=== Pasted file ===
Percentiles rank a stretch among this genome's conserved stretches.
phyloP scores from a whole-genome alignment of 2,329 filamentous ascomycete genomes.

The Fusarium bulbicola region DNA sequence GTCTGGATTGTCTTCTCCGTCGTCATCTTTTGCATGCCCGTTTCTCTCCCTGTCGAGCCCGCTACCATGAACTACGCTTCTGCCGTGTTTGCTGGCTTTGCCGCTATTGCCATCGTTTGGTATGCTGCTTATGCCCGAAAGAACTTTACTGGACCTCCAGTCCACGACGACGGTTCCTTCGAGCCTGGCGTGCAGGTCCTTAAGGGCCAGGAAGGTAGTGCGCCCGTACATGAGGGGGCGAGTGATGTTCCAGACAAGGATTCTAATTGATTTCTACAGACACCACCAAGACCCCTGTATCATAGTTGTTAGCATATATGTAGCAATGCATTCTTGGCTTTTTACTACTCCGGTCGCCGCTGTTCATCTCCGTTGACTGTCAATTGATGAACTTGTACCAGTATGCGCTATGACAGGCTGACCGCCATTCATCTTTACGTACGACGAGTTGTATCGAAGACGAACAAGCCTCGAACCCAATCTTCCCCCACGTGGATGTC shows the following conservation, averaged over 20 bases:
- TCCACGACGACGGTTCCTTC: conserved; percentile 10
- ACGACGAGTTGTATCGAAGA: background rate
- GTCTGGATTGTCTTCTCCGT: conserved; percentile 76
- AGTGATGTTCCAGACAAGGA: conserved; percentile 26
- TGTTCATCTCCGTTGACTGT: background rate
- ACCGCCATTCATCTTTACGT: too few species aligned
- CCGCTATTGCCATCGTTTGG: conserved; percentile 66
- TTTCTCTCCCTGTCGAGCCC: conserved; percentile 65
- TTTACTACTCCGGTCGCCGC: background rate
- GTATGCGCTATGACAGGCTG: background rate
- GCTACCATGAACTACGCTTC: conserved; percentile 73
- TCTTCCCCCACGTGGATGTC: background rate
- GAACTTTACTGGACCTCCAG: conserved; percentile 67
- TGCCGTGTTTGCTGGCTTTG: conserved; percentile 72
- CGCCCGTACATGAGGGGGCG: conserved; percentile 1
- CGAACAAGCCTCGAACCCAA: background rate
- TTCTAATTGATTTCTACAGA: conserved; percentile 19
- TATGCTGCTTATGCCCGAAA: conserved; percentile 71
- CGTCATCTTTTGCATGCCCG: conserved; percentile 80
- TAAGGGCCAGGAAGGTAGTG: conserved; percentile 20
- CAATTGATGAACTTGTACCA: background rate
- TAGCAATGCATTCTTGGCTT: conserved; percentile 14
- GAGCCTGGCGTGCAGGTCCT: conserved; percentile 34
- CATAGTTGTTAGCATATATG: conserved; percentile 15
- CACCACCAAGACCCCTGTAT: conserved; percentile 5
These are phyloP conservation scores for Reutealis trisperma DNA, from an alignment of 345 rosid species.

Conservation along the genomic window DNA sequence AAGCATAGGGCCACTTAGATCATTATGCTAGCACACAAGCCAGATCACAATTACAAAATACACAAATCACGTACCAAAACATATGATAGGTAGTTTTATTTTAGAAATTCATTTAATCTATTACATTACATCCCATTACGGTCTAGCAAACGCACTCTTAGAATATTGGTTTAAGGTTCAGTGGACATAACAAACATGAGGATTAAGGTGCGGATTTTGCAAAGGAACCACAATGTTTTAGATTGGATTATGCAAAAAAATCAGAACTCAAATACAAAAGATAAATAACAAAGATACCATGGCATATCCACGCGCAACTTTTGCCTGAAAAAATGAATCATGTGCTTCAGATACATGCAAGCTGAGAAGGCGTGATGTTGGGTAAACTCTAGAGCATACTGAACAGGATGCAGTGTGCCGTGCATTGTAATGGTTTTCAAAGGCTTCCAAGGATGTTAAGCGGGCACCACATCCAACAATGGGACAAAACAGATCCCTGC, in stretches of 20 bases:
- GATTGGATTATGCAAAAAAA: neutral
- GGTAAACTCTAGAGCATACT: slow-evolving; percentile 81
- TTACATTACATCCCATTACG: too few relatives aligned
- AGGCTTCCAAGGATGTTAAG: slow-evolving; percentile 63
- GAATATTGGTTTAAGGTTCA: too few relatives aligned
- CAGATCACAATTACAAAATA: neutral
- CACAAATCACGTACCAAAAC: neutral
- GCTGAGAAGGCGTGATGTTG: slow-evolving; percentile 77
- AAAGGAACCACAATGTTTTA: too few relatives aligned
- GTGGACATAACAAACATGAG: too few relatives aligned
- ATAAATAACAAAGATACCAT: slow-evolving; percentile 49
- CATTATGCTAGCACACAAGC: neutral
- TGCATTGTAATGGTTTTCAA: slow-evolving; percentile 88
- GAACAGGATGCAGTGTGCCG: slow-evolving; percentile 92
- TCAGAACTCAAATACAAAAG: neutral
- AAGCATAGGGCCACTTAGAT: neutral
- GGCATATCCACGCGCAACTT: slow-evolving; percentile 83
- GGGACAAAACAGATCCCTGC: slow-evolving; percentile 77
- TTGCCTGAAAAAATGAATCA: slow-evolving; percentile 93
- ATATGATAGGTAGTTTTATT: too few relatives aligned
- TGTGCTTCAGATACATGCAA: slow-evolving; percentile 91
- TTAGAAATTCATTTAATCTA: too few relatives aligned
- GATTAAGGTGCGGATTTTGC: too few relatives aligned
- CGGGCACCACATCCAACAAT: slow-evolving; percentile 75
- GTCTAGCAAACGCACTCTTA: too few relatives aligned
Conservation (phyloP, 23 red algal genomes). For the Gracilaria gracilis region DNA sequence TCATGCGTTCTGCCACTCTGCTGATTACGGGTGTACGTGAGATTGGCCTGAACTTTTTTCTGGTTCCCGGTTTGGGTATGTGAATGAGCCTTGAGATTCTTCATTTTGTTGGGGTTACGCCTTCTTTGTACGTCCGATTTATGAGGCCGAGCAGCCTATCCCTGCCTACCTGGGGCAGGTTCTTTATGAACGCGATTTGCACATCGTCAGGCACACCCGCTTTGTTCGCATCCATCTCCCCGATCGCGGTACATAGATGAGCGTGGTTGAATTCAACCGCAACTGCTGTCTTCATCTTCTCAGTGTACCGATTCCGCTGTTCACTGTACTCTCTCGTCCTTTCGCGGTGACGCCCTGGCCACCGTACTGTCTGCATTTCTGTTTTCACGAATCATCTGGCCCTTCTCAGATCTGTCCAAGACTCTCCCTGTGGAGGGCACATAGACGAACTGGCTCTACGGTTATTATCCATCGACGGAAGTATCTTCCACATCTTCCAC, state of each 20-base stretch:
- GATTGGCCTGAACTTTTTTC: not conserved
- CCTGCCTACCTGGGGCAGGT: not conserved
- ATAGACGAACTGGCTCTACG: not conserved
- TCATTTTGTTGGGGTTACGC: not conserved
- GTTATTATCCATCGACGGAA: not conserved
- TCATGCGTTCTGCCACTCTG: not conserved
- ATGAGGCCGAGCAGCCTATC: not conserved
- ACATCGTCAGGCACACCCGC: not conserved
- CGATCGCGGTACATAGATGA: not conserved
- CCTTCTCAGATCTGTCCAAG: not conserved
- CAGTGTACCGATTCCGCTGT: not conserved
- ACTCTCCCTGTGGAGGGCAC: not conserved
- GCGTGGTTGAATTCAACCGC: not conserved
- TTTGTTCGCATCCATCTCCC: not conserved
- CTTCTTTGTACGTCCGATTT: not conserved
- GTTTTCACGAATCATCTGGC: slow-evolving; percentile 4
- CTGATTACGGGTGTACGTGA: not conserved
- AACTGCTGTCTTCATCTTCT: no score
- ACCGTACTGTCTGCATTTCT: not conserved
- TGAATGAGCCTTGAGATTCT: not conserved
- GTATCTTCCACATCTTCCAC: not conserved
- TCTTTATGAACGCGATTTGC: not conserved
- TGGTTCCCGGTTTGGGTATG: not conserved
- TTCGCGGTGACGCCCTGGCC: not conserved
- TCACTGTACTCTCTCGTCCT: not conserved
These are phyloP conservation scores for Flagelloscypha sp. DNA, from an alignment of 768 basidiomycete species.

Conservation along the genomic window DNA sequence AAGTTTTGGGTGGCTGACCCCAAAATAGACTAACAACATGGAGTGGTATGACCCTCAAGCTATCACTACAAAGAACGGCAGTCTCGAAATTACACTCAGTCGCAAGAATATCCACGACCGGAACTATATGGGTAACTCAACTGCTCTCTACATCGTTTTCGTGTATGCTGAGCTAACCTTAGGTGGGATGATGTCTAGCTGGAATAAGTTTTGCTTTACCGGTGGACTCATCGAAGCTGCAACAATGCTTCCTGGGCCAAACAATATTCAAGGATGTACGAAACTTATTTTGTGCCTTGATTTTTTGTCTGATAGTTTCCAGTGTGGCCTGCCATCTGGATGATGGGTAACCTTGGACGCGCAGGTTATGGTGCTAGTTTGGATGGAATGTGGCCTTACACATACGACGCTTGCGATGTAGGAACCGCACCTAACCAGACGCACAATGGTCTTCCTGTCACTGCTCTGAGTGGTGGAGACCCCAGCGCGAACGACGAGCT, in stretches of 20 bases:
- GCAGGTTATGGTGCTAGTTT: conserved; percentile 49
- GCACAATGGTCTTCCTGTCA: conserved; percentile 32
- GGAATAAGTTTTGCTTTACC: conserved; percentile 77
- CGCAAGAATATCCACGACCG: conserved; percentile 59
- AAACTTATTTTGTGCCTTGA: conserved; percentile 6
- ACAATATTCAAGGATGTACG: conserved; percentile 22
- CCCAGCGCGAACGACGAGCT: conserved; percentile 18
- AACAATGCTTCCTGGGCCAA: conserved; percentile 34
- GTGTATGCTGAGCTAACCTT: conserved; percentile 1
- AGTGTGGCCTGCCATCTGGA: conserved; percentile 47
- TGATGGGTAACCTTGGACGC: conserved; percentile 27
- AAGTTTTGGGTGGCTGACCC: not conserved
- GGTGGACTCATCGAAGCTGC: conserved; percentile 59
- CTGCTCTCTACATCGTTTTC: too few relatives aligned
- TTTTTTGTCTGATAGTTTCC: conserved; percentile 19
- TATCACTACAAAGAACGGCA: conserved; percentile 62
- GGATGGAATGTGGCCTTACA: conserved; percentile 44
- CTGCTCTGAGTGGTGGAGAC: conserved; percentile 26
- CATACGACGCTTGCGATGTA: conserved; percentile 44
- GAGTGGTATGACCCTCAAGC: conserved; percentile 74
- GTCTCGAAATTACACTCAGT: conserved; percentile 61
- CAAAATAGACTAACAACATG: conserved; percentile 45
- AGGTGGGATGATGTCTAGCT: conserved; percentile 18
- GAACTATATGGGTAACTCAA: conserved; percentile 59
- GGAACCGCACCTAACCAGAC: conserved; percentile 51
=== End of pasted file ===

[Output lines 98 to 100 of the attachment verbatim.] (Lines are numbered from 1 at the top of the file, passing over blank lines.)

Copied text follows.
- TTTTTTGTCTGATAGTTTCC: conserved; percentile 19
- TATCACTACAAAGAACGGCA: conserved; percentile 62
- GGATGGAATGTGGCCTTACA: conserved; percentile 44